Departments have been using these new financial resources in unique ways. U.S. History hosted experts from the Pequot Museum in November to lead a discussion on indigenous approaches to teaching U.S. History. Last spring Statistics purchased specialized software called R and organized an online Summer Institute to learn proficiency. Maritime Studies hosted their annual workshop offsite at the Connecticut River Museum. In December, UConn ECE Chinese (pilot program) will host a leading scholar on the teaching and learning of Chinese, where workshop attendees will receive a complementary copy of her
The development plan for UConn ECE has always been built around rigorous academic standards. NACEP standards were a guiding light for our development, just over 10 years ago. Now that NACEP
standards are institutionalized, our new endeavors are the deepening of academic resources. Additionally, UConn ECE is hosting a number of small grant opportunities to develop the classroom and the community. There are also student scholarships and opportunities for increased student participation, like the hugely popular UConn ECE Ambassador program. This edition of the newsletter will highlight many of the new development initiatives. We hope you enjoy reading about them, we hope you enjoy participating in them, and we welcome your input always.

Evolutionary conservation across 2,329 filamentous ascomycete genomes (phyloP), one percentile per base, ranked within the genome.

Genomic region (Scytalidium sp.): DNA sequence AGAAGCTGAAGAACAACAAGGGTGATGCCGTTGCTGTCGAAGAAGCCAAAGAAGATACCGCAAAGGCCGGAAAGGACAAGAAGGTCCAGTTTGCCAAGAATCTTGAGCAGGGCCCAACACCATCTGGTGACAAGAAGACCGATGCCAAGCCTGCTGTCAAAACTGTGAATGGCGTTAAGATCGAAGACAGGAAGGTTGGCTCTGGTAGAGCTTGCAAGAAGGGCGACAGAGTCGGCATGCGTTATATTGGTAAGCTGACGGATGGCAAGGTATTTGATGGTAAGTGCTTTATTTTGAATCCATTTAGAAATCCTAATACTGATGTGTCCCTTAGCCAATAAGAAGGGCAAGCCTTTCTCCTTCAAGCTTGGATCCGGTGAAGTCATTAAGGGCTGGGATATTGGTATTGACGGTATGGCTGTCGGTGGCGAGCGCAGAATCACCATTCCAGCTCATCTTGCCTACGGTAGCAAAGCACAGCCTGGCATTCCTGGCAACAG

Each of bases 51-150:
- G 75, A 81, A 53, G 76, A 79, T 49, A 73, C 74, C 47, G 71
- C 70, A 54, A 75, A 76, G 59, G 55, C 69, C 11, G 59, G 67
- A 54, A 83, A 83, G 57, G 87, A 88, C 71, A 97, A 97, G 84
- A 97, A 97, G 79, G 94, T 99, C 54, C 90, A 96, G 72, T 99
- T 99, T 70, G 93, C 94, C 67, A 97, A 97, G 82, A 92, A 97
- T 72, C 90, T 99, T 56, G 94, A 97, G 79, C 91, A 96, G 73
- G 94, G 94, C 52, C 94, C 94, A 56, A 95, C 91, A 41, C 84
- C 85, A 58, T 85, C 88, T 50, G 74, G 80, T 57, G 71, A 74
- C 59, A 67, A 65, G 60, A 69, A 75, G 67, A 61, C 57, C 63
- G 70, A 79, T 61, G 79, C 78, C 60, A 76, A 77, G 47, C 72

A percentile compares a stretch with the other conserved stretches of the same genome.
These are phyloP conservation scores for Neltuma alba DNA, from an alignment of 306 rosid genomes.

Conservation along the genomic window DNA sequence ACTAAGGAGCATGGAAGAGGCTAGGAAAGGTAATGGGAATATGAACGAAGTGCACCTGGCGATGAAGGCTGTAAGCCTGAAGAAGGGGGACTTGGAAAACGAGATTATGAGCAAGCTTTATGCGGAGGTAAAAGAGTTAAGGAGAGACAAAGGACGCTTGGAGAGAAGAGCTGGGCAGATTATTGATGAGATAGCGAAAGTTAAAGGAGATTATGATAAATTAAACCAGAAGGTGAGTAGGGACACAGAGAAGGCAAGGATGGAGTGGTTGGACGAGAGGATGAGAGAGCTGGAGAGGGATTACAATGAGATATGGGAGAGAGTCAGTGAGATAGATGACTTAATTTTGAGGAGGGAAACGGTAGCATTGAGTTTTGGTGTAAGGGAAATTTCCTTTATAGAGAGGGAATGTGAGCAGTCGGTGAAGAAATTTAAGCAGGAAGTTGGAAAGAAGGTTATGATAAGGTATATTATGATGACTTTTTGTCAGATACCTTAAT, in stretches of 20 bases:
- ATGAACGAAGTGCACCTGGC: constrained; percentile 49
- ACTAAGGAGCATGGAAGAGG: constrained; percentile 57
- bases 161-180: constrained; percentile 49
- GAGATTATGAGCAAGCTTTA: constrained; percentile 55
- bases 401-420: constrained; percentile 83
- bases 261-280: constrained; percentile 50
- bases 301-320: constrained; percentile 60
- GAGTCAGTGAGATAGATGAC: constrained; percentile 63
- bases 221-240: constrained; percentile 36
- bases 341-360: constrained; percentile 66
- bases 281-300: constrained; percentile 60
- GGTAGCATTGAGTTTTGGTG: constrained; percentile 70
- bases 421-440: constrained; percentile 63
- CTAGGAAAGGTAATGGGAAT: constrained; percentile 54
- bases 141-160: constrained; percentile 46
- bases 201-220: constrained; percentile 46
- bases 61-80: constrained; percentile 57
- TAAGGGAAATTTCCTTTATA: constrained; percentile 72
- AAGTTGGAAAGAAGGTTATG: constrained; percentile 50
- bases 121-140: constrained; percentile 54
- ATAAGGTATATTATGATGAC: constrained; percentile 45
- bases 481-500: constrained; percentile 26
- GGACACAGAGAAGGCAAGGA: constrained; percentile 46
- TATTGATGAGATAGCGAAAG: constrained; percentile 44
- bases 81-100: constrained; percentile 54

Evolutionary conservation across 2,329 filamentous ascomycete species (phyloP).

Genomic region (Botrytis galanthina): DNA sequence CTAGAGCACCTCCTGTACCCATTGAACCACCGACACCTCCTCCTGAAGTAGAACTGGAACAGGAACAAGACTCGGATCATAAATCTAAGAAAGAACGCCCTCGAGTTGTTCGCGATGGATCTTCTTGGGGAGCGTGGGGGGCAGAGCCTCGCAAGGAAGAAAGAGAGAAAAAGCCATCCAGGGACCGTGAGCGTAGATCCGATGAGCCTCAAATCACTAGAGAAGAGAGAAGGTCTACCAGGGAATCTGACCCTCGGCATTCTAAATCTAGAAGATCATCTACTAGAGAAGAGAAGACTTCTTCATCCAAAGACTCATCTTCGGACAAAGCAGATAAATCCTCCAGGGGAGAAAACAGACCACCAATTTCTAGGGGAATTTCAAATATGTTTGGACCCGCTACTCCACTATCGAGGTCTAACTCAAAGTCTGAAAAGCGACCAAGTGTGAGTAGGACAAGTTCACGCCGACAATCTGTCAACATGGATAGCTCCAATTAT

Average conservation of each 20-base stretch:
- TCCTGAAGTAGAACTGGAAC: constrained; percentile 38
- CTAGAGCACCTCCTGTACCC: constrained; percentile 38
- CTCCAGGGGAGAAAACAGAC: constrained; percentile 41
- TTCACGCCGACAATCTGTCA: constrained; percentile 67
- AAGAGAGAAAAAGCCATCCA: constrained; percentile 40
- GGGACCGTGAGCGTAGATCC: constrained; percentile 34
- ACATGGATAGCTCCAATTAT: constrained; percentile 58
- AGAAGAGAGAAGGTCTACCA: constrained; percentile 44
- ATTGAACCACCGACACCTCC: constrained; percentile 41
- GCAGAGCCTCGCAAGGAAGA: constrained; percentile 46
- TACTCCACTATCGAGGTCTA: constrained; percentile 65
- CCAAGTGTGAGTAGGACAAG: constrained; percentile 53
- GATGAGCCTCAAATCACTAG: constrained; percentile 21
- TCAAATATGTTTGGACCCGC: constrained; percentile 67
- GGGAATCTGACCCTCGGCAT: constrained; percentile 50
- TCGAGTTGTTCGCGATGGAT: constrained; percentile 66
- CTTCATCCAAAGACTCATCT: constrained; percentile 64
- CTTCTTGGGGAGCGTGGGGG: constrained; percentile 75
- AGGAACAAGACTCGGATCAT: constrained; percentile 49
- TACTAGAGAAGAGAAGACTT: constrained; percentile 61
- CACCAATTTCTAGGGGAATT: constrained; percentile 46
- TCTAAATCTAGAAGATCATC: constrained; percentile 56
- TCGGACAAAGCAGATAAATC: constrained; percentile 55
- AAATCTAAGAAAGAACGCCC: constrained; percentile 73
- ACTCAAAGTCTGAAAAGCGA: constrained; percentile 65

Maritime Studies Workshop

Check out Matthew McKenzie’s Faculty Spotlight!

By Melanie Ochoa

The Faculty Spotlight is a chance to highlight UConn ECE Faculty Coordinators and the great work they
do. The first spotlight goes to US History Faculty Coordinator, Matthew McKenzie, 2015-2016 award
winner of the Thomas E. Recchio Faculty Coordinator Award for Academic Leadership and star of UConn ECE’s first Welcome Video. Matthew joined the UConn ECE community as the American Studies Faculty Co-Coordinator, and has additionally taken the role as the United States History Faculty Coordinator.
1. How did you get involved with UConn ECE?
It was part of the job. NO one had told me that when I applied, but I was thrilled to learn that I would be